Incidentally, mass immigration policies aren’t solely to blame. Offshoring-friendly international trade deals like the North American Free Trade Agreement (NAFTA), and similar trade policies (like coddling China’s trade predation) have also greatly expanded the amount of workers realistically available to American employers, especially in sectors like manufacturing. And it’s surely no coincidence that business spending on equipment and machines and the like (called capital spending) has been a notable weakness lately in the U.S. economy. (In fact, although many factories in China are automating rapidly – because of wage increases – this report makes clear that labor surpluses are still slowing its pace in some important Chinese manufacturing industries.)

What has this to do with Rosey? Simple. As this Washington Post piece from last week shows, she’s here – or just about here. For at the latest annual Consumer Electronics Show (one of the tech industry’s major events), a company called Aeolus Robotics unveiled a device that looks awfully similar. According to the Post reporter, this “child-sized” machine

performed domestic duties such as mopping, picking up stuffed animals off the floor and moving furniture, and, perhaps most impressively, retrieving drinks from the fridge using an intricate-looking grabbing arm — all without human assistance.”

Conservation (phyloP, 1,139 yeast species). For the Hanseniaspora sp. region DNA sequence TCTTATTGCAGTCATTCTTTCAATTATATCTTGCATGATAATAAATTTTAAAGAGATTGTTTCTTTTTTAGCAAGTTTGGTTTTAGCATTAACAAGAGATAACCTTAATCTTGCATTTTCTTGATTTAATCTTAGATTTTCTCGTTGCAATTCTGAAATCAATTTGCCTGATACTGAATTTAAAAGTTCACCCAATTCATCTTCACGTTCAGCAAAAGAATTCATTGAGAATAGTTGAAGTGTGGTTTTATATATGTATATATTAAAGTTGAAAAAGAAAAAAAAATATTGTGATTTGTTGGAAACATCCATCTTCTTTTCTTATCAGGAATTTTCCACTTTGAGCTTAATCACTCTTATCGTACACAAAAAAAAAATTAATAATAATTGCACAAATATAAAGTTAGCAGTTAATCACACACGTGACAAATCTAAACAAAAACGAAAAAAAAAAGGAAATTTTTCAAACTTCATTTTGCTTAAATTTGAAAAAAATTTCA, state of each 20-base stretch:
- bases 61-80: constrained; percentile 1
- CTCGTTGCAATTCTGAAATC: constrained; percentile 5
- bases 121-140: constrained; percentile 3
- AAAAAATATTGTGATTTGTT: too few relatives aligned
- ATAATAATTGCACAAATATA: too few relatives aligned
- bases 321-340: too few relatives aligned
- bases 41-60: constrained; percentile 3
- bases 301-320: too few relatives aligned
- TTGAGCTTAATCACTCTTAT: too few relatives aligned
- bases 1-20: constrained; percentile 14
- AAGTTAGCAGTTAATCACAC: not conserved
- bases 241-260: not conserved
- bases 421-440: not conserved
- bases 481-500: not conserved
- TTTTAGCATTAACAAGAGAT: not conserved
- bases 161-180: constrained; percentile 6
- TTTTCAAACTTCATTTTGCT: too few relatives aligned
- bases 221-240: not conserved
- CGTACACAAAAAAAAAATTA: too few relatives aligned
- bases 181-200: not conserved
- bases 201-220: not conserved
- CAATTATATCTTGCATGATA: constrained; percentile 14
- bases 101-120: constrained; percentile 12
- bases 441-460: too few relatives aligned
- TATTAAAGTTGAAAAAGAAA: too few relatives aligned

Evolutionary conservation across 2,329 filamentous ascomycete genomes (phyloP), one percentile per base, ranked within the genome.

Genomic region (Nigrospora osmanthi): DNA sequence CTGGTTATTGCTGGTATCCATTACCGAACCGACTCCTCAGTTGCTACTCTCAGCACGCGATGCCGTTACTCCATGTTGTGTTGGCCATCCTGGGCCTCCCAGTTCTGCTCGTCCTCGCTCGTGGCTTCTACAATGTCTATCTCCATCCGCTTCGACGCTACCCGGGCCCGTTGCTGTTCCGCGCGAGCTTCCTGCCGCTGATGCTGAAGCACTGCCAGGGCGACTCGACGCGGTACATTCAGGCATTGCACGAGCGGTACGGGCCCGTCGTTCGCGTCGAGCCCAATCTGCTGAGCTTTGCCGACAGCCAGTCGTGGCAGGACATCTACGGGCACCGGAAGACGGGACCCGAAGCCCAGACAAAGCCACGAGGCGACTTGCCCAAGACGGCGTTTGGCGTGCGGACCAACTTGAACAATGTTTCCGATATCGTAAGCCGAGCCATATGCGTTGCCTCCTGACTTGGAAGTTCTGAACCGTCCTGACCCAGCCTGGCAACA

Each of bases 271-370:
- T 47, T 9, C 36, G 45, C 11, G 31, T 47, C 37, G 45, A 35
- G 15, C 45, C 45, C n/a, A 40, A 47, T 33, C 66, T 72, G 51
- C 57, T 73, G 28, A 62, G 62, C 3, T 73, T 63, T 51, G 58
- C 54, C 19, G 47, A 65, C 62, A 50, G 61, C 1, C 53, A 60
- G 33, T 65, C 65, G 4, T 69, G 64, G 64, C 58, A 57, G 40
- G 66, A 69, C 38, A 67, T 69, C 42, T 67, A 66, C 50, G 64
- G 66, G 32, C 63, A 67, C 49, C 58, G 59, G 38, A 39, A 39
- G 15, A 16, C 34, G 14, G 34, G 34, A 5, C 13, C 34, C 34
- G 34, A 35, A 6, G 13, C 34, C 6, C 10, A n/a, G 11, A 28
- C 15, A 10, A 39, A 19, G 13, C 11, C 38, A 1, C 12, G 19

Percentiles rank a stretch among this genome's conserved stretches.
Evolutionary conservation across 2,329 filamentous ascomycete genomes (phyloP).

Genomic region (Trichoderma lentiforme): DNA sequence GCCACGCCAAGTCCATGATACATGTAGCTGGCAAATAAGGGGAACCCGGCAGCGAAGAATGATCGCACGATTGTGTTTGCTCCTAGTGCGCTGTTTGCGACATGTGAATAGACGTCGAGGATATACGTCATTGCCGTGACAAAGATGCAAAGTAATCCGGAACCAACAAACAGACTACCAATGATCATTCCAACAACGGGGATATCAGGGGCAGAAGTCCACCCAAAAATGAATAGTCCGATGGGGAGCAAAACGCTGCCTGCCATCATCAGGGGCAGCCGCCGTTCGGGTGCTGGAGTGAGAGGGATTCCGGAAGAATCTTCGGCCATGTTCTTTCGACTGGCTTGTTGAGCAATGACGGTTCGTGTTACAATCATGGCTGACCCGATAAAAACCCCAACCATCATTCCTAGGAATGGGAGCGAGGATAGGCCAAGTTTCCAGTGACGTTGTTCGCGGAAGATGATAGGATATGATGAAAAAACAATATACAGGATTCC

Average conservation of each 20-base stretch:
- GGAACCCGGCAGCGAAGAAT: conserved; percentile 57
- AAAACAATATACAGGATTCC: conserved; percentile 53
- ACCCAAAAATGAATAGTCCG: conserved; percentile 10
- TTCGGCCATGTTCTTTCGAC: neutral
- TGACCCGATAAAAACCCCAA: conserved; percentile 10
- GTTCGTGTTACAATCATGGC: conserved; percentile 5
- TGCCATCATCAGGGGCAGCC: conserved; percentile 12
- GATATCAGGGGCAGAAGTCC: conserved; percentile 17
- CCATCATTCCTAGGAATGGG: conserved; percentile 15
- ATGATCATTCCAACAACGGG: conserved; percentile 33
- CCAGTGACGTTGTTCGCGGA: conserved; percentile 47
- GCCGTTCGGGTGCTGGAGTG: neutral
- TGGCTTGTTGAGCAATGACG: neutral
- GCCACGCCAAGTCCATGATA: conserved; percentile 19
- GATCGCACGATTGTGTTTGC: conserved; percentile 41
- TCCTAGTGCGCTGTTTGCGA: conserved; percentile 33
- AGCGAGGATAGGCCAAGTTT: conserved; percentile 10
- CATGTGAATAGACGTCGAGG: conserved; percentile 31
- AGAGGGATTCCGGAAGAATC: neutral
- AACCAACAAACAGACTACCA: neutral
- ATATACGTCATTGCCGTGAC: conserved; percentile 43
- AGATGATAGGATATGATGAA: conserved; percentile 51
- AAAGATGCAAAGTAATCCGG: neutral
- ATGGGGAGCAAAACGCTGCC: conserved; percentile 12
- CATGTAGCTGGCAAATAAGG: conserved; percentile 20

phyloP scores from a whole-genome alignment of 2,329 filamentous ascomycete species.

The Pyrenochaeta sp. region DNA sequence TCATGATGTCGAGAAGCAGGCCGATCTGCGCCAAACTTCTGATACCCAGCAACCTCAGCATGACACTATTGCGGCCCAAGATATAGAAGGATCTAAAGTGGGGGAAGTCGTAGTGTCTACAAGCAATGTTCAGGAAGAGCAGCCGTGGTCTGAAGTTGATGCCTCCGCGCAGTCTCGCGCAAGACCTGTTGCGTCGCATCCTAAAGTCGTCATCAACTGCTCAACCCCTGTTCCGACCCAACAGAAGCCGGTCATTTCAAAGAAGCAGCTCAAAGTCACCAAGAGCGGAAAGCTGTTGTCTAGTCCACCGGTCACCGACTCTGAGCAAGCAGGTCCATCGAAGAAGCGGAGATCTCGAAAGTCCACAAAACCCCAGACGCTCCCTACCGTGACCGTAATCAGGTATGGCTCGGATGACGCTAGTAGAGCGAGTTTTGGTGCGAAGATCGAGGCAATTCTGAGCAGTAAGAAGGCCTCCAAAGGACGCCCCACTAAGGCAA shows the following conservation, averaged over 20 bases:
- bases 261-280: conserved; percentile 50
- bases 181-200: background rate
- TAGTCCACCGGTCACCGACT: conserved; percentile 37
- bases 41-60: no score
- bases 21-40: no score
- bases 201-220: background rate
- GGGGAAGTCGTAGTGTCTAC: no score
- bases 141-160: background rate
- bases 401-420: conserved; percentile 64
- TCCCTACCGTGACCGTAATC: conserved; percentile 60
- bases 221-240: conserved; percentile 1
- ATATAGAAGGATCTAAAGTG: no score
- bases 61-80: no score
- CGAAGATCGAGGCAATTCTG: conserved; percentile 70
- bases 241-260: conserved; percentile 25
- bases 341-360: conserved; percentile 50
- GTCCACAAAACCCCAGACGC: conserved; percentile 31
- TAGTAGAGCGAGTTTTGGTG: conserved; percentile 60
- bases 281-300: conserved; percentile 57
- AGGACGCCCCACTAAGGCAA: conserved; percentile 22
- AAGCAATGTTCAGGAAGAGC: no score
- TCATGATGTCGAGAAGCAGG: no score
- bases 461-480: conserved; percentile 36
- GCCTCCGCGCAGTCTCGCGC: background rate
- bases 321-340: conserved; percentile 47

The robot – billed as “the first multi-functional robot that can act like a human being” – still doesn’t crack wise in a New York accent, like the cartoon Rosey. But how far off can that be?

Technology and labor costs hardly move in lockstep, and of course innovation results from many causes. But economic theory, anyway, is saying that my view on the cost and supply of domestic workers is becoming outdated. Common sense also suggests that if something like Rosey is just about here, then domestic workers aren’t as cheap and/or as abundant as I believed. So their wages may well have been rising strongly enough lately to create demand for an automated counterpart.

At the same time, the advent of “Rosey” (and how many other devices like “her” just over the horizon?) amounts to a frantically waving red flag about the wisdom of any immigration policy moves likely to increase the supply of poorly-skilled workers in the American economy – which is to say, any proposals supported by the national Democratic Party and the rest of the country’s Open Borders enthusiasts. Just what kind of work can they be expected to find? Indeed, the automation progress represented by “Rosey” signals that much of the existing workforce in the nation is going to be increasingly hard-pressed to secure or hang onto decent-paying jobs.

Similarly, although I believe there’s still a strong economic (and moral) case for a national minimum wage that tracks inflation, the seemingly impending dawn of the Age of Rosey raises big questions about the wisdom of the kinds of minimum wage jumps sought by the “Fight for 15” campaign and other activists.